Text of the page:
Patients with idiopathic pulmonary arterial hypertension (IPAH) have greater levels and activity of a chloride channel known as TMEM16A, which contributes to disease-related changes in pulmonary cells, according to a new study.
The findings also revealed that long-term treatment with benzbromarone, a TMEM16A blocker, induces relaxation of blood vessels and lessens vascular remodeling in animal models of pulmonary hypertension.
The research was published in a study, “Targeting TMEM16A to reverse vasoconstriction and remodelling in idiopathic PAH,” in the European Respiratory Journal.
IPAH is characterized by vasoconstriction, or blood-vessel tightening, and associated remodeling. At the molecular level, different ion channels and transporters, as well as calcium-handling proteins, show altered production and function.
The calcium-activated channel TMEM16A is active at the resting cell membrane in pulmonary arterial smooth muscle cells (PASMCs). When these channels open, chloride exits the cells, the membrane’s potential changes (a process called depolarization), and calcium enters. However, the function of TMEM16A in human PASMCs and its involvement in pulmonary disease are not well understood.
Now, an international team from Austria, Hungary, and Germany has shown that both the levels of messenger RNA (mRNA) — molecules produced from DNA — and protein function of TMEM16A were significantly increased in IPAH patients. This was tested in lung samples obtained from IPAH patients and controls in a Phase 2 trial (NCT02790450) testing benzbromarone. In contrast, the levels of the chloride channel CFTR were lower in IPAH patients.
The TMEM16A upregulation was associated with an increased chloride current, or flow, in cells from IPAH patients. Exposing healthy cells to hypoxia — low oxygen amounts — induced these IPAH features, including both the increased amount of TMEM16A and the greater chloride current.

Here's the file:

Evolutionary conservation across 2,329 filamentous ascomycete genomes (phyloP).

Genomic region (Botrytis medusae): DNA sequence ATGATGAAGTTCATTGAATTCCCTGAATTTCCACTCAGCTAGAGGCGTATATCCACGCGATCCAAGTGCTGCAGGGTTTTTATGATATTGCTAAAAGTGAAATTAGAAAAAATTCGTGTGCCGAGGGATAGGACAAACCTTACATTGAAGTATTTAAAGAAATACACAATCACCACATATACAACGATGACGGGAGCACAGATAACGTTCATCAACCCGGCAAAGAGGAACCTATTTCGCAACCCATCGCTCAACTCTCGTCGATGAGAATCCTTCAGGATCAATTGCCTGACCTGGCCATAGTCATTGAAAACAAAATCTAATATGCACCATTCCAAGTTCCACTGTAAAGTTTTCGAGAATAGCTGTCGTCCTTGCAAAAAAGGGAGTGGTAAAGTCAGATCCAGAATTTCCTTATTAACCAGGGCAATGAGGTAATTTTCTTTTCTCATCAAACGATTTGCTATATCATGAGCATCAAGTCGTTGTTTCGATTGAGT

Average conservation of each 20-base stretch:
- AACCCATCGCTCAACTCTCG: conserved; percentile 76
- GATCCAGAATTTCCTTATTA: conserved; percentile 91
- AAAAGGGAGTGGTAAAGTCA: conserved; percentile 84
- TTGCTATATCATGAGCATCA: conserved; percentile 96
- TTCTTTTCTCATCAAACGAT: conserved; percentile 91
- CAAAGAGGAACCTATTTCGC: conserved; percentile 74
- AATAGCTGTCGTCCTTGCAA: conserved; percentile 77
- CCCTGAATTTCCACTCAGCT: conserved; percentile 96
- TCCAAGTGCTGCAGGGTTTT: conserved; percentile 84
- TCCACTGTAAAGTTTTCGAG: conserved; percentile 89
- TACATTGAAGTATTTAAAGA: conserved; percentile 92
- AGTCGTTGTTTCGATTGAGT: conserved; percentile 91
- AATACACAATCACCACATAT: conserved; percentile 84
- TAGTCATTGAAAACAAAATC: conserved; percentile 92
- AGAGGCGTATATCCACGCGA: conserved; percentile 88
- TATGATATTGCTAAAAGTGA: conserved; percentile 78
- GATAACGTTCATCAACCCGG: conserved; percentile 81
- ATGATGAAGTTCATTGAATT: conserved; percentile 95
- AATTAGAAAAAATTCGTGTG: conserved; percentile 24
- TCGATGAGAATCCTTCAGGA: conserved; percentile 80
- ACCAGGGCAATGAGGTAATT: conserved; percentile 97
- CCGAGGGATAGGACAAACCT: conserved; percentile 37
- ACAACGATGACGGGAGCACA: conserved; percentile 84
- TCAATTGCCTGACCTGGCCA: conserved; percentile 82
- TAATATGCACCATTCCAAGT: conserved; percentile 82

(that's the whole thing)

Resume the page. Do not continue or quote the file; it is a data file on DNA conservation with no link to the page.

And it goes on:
The researchers then found that suppressing the ANO1 gene, which contains instructions to make TMEM16A protein, lowered the channel’s mRNA and protein levels, and also decreased the chloride current in PASMCs.
Treatment with benzbromarone (a TMEM16A inhibitor) also reduced this chloride current, while normalizing the resting membrane potential of cells derived from IPAH patients.
In addition, overexpressing TMEM16A depolarized human PASMCs, an effect reversed by benzbromarone.
Subsequent experiments revealed that benzbromarone caused a dose-dependent vasorelaxation in mouse and rat pulmonary arteries. In vivo, benzbromarone led to a significant decrease in right ventricular systolic pressure (RVSP) in mouse and rat models of pulmonary hypertension (PH).
“Chronic application of benzbromarone in two independent animal models significantly decreased right ventricular pressure and reversed remodelling of established PH,” the researchers wrote.
In addition, experiments in eight patients with severe IPAH showed that oral treatment with 200 mg of benzbromarone — the maximum approved single oral dose for the prevention of gout with this therapy — did not have acute vasodilatory effects, “probably due to low benzbromarone plasma concentrations and a very short exposure time,” the team wrote.
To further assess the efficacy of benzbromarone to reverse vascular remodeling, the scientists administered the treatment via under-the-skin slow-release pellets to mice and rats with PH. Benzbromarone significantly decreased RVSP, pulmonary artery remodeling, and right ventricular hypertrophy or enlargement.
Assessments in mouse and rat lung sections revealed that treatment with benzbromarone reduced the proliferation of PASMCs. Conversely, overexpression of TMEM16A increased PASMC proliferation.
“Our findings suggest that increased TMEM16A expression and activity comprise an important pathologic mechanism underlying vasoconstriction and remodeling of pulmonary arteries in PAH,” the researchers wrote.
The team suggested that blocking TMEM16A “represents a novel therapeutic approach to achieve reverse remodeling in PAH.”